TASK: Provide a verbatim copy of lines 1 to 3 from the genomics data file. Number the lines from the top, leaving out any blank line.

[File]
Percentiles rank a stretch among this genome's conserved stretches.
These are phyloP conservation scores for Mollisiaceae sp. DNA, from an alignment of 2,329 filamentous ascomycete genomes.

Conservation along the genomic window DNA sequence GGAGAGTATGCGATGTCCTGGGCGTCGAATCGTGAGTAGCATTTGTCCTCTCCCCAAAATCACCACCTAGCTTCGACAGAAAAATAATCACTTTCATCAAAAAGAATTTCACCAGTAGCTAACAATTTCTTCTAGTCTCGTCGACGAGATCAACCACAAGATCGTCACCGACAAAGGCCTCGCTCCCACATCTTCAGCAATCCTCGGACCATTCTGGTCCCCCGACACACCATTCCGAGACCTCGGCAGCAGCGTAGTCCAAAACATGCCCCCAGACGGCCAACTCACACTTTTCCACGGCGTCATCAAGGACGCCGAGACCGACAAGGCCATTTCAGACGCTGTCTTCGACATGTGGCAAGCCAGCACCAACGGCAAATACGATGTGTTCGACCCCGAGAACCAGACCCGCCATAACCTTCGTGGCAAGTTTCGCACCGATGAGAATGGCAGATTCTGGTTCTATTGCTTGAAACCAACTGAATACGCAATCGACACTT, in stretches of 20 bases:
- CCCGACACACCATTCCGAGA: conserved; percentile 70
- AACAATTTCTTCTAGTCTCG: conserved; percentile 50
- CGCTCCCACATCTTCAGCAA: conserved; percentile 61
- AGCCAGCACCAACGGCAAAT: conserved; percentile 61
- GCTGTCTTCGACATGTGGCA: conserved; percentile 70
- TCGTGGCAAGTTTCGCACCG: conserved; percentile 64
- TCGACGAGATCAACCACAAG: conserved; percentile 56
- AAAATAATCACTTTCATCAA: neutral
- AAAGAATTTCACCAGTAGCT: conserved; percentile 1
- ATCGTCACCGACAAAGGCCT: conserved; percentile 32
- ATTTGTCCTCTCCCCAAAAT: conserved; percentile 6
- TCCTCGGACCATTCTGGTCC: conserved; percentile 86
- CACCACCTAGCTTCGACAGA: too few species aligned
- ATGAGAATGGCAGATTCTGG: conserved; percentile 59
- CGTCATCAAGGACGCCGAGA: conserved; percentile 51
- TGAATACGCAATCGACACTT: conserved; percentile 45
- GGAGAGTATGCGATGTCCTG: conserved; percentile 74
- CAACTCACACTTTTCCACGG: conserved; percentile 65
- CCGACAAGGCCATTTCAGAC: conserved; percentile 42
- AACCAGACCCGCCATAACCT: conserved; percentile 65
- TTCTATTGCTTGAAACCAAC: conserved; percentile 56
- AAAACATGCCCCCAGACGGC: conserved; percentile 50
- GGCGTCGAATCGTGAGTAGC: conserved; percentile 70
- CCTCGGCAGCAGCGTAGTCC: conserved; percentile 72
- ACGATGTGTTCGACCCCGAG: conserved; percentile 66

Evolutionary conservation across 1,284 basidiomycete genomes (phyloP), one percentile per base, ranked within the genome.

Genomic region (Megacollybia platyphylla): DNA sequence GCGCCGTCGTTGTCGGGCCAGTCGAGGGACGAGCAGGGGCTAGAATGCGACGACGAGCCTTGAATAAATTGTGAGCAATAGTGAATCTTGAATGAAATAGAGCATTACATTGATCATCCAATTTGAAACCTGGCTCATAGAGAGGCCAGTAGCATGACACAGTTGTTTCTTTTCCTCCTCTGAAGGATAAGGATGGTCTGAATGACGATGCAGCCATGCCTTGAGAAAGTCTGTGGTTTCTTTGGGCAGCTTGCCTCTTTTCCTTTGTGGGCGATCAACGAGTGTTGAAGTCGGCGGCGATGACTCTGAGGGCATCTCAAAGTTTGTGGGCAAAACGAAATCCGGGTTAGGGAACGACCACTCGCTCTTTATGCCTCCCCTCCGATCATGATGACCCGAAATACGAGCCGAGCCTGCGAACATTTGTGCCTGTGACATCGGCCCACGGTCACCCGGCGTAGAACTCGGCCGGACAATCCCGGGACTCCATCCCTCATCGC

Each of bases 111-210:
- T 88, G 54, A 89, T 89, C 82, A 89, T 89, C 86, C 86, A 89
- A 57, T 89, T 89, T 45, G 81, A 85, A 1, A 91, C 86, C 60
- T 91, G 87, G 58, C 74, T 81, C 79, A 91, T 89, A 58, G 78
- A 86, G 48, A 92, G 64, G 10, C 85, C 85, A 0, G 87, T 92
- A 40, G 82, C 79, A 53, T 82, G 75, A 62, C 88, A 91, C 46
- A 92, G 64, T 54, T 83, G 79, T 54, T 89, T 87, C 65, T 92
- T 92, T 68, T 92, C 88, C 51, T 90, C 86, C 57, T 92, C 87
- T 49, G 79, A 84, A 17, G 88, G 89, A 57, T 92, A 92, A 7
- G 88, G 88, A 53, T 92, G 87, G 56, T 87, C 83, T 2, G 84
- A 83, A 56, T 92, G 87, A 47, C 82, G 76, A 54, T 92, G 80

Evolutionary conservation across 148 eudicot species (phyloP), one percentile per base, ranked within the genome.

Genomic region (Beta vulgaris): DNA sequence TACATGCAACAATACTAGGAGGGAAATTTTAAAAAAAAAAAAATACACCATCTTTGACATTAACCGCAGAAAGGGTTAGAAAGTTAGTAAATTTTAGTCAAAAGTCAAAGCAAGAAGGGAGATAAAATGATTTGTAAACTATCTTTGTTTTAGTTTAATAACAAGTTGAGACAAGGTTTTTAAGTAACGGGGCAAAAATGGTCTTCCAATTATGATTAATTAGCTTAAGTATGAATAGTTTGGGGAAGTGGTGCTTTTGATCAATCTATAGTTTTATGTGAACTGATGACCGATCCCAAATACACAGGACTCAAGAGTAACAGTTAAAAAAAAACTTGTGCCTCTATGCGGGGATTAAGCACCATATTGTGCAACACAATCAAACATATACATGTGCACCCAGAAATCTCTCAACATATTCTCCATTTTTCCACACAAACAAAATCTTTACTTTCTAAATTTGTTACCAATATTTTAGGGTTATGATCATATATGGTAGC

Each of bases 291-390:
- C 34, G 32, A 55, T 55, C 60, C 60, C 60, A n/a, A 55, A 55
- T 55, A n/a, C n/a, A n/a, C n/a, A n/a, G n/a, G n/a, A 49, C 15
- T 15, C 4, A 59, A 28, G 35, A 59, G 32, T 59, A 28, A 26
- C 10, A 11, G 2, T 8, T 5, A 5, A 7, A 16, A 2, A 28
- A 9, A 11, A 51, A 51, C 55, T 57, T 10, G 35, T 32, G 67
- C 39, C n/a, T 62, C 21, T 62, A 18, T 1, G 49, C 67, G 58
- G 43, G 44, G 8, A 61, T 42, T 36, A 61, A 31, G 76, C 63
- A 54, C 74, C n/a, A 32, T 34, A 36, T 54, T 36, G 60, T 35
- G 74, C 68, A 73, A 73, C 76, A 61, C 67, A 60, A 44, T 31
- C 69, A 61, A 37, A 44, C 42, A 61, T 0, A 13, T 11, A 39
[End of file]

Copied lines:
Percentiles rank a stretch among this genome's conserved stretches.
These are phyloP conservation scores for Mollisiaceae sp. DNA, from an alignment of 2,329 filamentous ascomycete genomes.

Conservation along the genomic window DNA sequence GGAGAGTATGCGATGTCCTGGGCGTCGAATCGTGAGTAGCATTTGTCCTCTCCCCAAAATCACCACCTAGCTTCGACAGAAAAATAATCACTTTCATCAAAAAGAATTTCACCAGTAGCTAACAATTTCTTCTAGTCTCGTCGACGAGATCAACCACAAGATCGTCACCGACAAAGGCCTCGCTCCCACATCTTCAGCAATCCTCGGACCATTCTGGTCCCCCGACACACCATTCCGAGACCTCGGCAGCAGCGTAGTCCAAAACATGCCCCCAGACGGCCAACTCACACTTTTCCACGGCGTCATCAAGGACGCCGAGACCGACAAGGCCATTTCAGACGCTGTCTTCGACATGTGGCAAGCCAGCACCAACGGCAAATACGATGTGTTCGACCCCGAGAACCAGACCCGCCATAACCTTCGTGGCAAGTTTCGCACCGATGAGAATGGCAGATTCTGGTTCTATTGCTTGAAACCAACTGAATACGCAATCGACACTT, in stretches of 20 bases: